(HealthDay)—For patients with heart failure, fragility is associated with the perception of quality of life, according to a study published in the Dec. 1 issue of The American Journal of Cardiology.
Paloma Gastelurrutia, Ph.D., from the Germans Trias i Pujol Health Research Institute in Badalona, Spain, and colleagues examined whether fragility affects the perception of quality of life in outpatients with heart failure. Quality of life was assessed for 1,405 outpatients with heart failure (27.8 percent women; median age, 69 years) using the Minnesota Living with Heart Failure Questionnaire (MLWHFQ).
The researchers found that 44.2 percent of patients had fragility, defined as at least one abnormal evaluation, with the most prevalent component of fragility (31.2 percent) being a positive depression response on the abbreviated Geriatric Depression Scale. MLWHFQ score was strongly correlated with the presence of fragility and fragility components (all associations P < 0.001). In both younger (<75 years) and older (≥75 years) patients, these associations prevailed. Quality of life remained significantly associated with fragility in multivariate analysis, after adjustment for age, gender, etiology of heart failure, left ventricular ejection faction, New York Heart Association functional class, comorbidities, and heart failure treatment, in older and younger patients (P < 0.001).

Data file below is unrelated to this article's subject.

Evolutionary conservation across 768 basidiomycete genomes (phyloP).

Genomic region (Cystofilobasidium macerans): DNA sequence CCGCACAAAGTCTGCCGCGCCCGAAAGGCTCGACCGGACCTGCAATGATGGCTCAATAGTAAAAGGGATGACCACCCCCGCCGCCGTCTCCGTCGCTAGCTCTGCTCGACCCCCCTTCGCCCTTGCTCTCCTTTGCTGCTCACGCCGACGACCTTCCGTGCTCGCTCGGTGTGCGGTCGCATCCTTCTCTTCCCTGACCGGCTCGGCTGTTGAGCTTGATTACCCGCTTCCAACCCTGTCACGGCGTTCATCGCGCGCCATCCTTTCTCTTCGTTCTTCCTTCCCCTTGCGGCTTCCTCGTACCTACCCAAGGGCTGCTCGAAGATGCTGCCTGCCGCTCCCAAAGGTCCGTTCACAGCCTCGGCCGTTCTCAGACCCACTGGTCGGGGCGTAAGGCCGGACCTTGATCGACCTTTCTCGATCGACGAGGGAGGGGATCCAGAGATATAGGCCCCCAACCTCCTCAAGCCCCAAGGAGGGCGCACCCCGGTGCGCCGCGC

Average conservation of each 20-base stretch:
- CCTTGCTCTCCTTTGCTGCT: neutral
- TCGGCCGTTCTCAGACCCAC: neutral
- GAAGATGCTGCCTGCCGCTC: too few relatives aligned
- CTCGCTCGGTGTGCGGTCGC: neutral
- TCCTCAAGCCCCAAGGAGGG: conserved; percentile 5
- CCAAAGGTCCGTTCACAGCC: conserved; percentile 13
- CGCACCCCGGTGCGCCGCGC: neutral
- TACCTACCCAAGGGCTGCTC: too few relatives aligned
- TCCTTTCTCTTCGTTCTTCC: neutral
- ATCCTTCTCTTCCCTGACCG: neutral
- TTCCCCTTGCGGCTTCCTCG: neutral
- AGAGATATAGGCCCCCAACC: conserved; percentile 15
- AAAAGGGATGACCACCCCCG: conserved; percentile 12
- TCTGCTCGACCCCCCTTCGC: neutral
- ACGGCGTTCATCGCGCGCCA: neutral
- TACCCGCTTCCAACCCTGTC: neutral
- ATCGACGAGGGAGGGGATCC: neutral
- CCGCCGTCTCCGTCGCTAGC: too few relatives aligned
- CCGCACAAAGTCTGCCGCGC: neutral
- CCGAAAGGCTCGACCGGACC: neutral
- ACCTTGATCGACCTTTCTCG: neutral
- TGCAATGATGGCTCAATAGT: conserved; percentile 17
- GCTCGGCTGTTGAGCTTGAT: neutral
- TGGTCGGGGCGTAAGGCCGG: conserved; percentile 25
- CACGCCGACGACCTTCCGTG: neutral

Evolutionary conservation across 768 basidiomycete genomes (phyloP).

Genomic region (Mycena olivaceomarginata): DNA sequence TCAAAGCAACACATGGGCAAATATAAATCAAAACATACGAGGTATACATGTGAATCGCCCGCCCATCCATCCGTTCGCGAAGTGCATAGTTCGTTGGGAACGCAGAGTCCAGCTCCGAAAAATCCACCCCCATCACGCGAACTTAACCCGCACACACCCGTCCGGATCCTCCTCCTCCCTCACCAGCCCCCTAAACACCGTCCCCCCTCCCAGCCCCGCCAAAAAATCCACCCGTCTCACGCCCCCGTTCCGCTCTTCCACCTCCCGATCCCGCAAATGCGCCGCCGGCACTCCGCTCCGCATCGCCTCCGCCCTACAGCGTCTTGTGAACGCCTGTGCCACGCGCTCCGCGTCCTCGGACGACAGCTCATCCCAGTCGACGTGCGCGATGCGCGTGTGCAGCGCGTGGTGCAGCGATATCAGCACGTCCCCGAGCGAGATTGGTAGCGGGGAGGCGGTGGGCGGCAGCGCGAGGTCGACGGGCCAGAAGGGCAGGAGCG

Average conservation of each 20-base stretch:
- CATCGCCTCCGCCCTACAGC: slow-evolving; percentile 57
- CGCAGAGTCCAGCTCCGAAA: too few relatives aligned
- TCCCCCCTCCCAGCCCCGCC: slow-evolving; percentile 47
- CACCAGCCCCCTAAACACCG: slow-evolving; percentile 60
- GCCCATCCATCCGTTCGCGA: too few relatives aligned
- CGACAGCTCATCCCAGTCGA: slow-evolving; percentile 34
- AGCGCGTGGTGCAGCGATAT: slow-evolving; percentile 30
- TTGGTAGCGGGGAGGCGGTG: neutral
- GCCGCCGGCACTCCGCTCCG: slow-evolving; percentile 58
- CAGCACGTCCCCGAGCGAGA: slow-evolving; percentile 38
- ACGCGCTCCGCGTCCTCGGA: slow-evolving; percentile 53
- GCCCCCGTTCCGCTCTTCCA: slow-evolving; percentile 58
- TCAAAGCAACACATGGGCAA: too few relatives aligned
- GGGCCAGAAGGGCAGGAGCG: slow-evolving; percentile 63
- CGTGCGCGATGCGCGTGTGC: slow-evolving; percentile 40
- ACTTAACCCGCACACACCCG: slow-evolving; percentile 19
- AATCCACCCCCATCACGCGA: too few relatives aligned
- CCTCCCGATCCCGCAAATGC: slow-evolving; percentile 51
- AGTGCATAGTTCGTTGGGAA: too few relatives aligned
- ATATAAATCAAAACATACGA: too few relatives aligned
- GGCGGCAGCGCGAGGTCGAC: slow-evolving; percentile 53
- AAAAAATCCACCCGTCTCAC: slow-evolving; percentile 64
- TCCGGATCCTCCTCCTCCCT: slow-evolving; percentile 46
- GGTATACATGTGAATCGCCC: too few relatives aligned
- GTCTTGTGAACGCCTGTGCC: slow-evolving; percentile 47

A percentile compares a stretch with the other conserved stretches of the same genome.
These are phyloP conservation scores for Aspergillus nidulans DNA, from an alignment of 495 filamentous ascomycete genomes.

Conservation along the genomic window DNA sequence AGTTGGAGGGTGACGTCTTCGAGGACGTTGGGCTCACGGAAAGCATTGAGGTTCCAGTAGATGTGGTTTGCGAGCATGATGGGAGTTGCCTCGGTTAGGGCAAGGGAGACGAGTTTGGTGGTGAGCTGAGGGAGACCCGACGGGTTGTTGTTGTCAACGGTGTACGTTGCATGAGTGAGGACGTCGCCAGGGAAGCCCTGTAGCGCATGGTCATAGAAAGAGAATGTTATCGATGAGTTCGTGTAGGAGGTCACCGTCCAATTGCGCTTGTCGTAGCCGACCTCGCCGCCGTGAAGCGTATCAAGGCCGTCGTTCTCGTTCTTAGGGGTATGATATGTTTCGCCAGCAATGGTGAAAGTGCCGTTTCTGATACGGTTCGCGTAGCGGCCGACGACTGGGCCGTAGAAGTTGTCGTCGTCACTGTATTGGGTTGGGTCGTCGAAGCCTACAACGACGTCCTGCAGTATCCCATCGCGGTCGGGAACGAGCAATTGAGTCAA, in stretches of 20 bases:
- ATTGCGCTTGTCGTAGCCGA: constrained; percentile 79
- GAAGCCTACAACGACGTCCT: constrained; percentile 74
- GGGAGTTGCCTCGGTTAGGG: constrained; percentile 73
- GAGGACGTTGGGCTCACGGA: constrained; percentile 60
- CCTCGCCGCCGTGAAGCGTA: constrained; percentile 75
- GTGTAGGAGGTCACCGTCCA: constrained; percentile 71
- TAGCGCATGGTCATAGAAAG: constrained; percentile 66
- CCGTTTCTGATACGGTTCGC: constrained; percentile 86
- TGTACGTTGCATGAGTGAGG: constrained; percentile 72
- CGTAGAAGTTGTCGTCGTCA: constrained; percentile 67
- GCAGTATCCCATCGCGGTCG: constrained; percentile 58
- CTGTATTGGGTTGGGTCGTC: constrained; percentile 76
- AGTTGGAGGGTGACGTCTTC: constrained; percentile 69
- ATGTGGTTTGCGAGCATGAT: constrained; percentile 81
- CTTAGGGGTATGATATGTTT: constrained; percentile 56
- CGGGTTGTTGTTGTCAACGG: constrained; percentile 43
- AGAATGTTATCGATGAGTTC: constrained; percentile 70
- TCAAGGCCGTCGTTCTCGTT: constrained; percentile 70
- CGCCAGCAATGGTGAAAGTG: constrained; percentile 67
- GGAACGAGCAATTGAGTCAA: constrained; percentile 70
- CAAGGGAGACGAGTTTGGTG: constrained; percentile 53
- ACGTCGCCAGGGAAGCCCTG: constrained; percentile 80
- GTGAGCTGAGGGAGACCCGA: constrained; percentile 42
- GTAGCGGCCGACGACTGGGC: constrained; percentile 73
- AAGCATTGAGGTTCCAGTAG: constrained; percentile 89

"In conclusion, MLWHFQ, a specific heart failure quality-of-life questionnaire, is significantly influenced by fragility regardless of age," the authors write.
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